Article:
The Politics of Survival

A Puerto Rican flag is waved outside the Torres de Francia complex as people deal with the aftermath of Hurricane Maria on October 1, 2017 in San Juan, Puerto Rico. Joe Raedle / Getty

Puerto Rico’s left-wing forces have long tried to unify, a goal that has proven difficult to reach and even harder to sustain. At its strongest, the Left has faced intense repression from both the United States and the island’s colonial government. Yet, activists and left-wing intellectuals agree that deeper differences account for the collective inability to build unity.

Historically, left-wing forces in Puerto Rico have split over the national question. Pro-independence groups, arguably the largest sector, have prioritized decolonization while socialists, feminists, and environmentalists have proposed a broader anti-oppression praxis centered on social and economic issues. Other groups, such as the Movimiento Socialista de Trabajadores, do not see these struggles as mutually exclusive, calling for the formation of a socialist republic in Puerto Rico.

Today a new wave of leftist organizing is emerging, one free from traditional Marxist or nationalist dogmas. This new Puerto Rican left is organizing for economic justice and against colonialism while putting a greater emphasis on gender, sexuality, and race. It aims to foster young leadership, articulate new solidarities, and revive the practice of community organizing. It is learning from the errors of the past while picking up the sediments of previous struggles.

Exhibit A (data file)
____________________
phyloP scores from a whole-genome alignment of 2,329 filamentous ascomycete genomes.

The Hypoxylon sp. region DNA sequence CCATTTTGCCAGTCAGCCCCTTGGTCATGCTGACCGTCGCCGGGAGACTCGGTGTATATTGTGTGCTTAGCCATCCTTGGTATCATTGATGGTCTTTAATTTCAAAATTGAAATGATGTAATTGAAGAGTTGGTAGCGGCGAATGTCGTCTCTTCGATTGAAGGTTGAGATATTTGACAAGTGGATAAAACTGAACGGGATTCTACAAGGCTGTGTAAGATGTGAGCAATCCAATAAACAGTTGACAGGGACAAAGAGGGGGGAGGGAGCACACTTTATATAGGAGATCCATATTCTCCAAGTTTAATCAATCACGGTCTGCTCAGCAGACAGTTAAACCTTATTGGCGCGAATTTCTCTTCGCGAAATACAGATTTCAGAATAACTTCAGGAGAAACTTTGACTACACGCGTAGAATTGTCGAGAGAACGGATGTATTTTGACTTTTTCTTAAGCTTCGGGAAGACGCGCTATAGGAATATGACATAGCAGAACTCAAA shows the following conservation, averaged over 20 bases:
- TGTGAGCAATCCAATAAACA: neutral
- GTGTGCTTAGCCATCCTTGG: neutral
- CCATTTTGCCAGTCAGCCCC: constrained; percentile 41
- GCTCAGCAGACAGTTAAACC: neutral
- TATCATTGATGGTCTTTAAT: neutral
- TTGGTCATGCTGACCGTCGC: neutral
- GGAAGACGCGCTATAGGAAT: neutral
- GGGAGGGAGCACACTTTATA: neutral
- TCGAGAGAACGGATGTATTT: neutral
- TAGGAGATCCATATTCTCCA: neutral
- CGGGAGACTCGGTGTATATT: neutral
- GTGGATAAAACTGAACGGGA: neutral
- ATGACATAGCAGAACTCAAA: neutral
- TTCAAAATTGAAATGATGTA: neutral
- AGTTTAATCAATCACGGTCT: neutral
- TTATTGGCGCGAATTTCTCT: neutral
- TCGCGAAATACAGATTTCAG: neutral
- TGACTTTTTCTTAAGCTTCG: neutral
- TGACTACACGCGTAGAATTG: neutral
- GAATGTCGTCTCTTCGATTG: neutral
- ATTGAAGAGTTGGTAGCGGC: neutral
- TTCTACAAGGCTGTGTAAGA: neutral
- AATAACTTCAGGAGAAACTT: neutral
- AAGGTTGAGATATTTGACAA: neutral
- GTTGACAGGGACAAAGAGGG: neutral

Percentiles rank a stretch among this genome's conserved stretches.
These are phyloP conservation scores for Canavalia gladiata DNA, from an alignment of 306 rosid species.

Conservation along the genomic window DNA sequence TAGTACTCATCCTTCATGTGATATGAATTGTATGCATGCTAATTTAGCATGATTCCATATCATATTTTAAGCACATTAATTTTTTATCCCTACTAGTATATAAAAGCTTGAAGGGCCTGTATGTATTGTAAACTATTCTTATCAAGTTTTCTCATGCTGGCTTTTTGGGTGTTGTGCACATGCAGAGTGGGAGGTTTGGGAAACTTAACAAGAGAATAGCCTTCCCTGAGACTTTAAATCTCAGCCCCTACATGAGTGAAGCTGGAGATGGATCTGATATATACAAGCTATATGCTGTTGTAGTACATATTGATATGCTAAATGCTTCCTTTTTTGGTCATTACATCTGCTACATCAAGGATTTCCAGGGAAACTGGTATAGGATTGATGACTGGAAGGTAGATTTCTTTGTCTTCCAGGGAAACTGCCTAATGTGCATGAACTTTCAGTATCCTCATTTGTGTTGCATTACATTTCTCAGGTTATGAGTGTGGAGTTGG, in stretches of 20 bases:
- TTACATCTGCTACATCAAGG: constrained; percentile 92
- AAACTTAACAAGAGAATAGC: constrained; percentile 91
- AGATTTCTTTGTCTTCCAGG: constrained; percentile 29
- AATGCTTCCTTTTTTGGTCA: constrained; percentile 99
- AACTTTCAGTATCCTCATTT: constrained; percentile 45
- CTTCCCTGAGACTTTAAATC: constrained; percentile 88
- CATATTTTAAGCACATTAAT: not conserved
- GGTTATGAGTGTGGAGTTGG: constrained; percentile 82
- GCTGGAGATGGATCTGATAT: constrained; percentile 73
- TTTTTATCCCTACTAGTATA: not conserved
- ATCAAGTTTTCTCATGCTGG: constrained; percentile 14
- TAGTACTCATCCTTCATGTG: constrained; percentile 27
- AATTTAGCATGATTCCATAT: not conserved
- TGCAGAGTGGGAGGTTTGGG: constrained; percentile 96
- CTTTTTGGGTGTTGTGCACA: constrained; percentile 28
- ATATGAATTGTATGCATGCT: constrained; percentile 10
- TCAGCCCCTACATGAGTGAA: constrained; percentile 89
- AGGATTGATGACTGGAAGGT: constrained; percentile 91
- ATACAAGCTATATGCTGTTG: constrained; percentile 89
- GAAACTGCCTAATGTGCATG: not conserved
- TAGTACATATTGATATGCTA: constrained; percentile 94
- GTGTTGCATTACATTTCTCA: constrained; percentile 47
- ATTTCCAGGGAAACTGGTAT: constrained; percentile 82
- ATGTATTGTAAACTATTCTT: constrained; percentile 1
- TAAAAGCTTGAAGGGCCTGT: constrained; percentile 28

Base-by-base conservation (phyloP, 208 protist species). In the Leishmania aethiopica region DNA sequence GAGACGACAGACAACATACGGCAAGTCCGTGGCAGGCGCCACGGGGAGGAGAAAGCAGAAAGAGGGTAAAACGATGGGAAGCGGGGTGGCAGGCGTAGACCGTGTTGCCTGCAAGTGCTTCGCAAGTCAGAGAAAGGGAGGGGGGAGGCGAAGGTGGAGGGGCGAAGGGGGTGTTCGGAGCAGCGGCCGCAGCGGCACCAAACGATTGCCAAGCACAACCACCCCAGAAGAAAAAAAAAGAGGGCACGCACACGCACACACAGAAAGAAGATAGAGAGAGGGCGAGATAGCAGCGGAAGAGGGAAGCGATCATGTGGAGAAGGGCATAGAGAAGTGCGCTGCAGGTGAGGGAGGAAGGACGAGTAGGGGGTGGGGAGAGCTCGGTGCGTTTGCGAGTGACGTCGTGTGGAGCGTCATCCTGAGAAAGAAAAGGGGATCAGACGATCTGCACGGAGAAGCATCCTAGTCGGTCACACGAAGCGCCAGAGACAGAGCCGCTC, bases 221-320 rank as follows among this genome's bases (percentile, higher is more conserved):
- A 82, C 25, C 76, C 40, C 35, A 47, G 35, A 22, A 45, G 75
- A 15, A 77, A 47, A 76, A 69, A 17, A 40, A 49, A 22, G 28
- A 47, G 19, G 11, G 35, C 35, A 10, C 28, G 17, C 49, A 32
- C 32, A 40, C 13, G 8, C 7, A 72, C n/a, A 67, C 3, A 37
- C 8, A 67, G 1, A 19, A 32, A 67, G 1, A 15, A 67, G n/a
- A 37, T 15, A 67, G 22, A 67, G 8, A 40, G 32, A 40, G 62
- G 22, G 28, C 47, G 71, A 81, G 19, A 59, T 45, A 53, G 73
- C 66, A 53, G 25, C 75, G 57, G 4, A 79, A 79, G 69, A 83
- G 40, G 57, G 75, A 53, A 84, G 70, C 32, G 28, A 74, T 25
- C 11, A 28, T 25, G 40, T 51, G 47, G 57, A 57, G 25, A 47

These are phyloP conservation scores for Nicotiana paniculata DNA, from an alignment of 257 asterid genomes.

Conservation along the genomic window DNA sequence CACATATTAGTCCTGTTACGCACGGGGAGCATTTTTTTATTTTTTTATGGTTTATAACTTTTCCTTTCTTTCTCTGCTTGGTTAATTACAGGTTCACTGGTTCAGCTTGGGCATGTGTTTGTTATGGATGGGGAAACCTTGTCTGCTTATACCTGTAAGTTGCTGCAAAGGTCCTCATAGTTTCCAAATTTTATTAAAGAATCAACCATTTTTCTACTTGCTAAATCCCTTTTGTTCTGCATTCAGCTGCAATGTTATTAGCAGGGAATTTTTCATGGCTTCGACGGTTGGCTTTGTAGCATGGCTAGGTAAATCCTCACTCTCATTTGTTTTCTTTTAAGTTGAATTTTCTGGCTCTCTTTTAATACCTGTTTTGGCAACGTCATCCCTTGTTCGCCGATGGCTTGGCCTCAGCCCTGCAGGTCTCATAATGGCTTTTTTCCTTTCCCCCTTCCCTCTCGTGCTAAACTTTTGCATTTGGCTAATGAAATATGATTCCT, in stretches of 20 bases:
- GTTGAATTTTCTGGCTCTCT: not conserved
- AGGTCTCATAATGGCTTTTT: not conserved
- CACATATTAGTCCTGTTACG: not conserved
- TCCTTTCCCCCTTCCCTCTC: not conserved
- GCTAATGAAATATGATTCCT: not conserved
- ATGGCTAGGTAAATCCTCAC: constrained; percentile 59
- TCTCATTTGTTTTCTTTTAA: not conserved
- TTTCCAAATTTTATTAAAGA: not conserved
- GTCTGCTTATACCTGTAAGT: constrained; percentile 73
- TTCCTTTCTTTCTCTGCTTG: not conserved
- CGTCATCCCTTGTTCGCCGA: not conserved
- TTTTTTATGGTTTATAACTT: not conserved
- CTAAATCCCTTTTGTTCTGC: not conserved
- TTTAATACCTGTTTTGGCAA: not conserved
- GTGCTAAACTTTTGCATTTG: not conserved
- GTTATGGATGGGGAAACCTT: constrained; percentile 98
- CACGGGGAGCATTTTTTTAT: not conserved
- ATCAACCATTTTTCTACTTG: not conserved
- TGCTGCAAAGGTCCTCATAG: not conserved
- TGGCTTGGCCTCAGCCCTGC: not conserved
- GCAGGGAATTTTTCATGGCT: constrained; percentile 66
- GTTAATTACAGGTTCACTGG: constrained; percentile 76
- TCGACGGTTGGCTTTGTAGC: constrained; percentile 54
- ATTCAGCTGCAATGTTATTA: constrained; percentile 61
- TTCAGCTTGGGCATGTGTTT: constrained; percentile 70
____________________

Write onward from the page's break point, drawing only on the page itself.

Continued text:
But, if the Left wants to remain relevant, it must collaborate with the youth, community, feminist, farmer, and environmental-justice groups that are bringing new energy to the island.

In 2010, Luis Fortuño’s conservative administration attacked the Puerto Rican public sector. The economy was in crisis, and Fortuño and his advisory council were confident that the problem had a familiar solution — economic austerity. His government went after unions, social policies, and most violently, higher education.

In response, a popular front came together in order to defeat a common enemy: Fortuño and the private interests he so faithfully represented. The island had seldom been so polarized, with neoliberal forces preparing to strike a fatal blow and opposition groups looking for ways to resist. The Puerto Rican left aimed to build an emancipatory struggle connected to the global wave of resistance that included Occupiers, Indignados, Pingüinos, and Arab Spring activists.

Labor leaders, scholar-activists, pro-independence leaders, feminists, the Christian left, environmentalists, lawyers, and other sectors seized the opportunity, forming a coalition of thirty-five organizations called Todo Puerto Rico por Puerto Rico. They aimed to ride the momentum built by University of Puerto Rico (UPR) students while preparing for the widely anticipated neoliberal attack on public higher education. Veteran organizers saw the student movement as a model to imitate as they expanded, sustained, and escalated the Todo Puerto Rico por Puerto Rico coalition.

The students used democratic decision-making and deliberative practices to plan direct actions, set the terms of negotiations with university administrators and government officials, and ratify the agreements made at the table. They also devoted significant efforts to recruiting new organizers for youth groups, including the Unión de Juventudes Socialistas, J-23, Juventud Hostosiana, Juventud del Partido Independentista Puertorriqueño, Organización Socialista Internacional, Federación Universitaria Pro Independencia, and MASFALDA. These practices of democratic and inclusive debate — coupled with a strong organizational structure — allowed the students to occupy the UPR’s main campus for sixty-two days.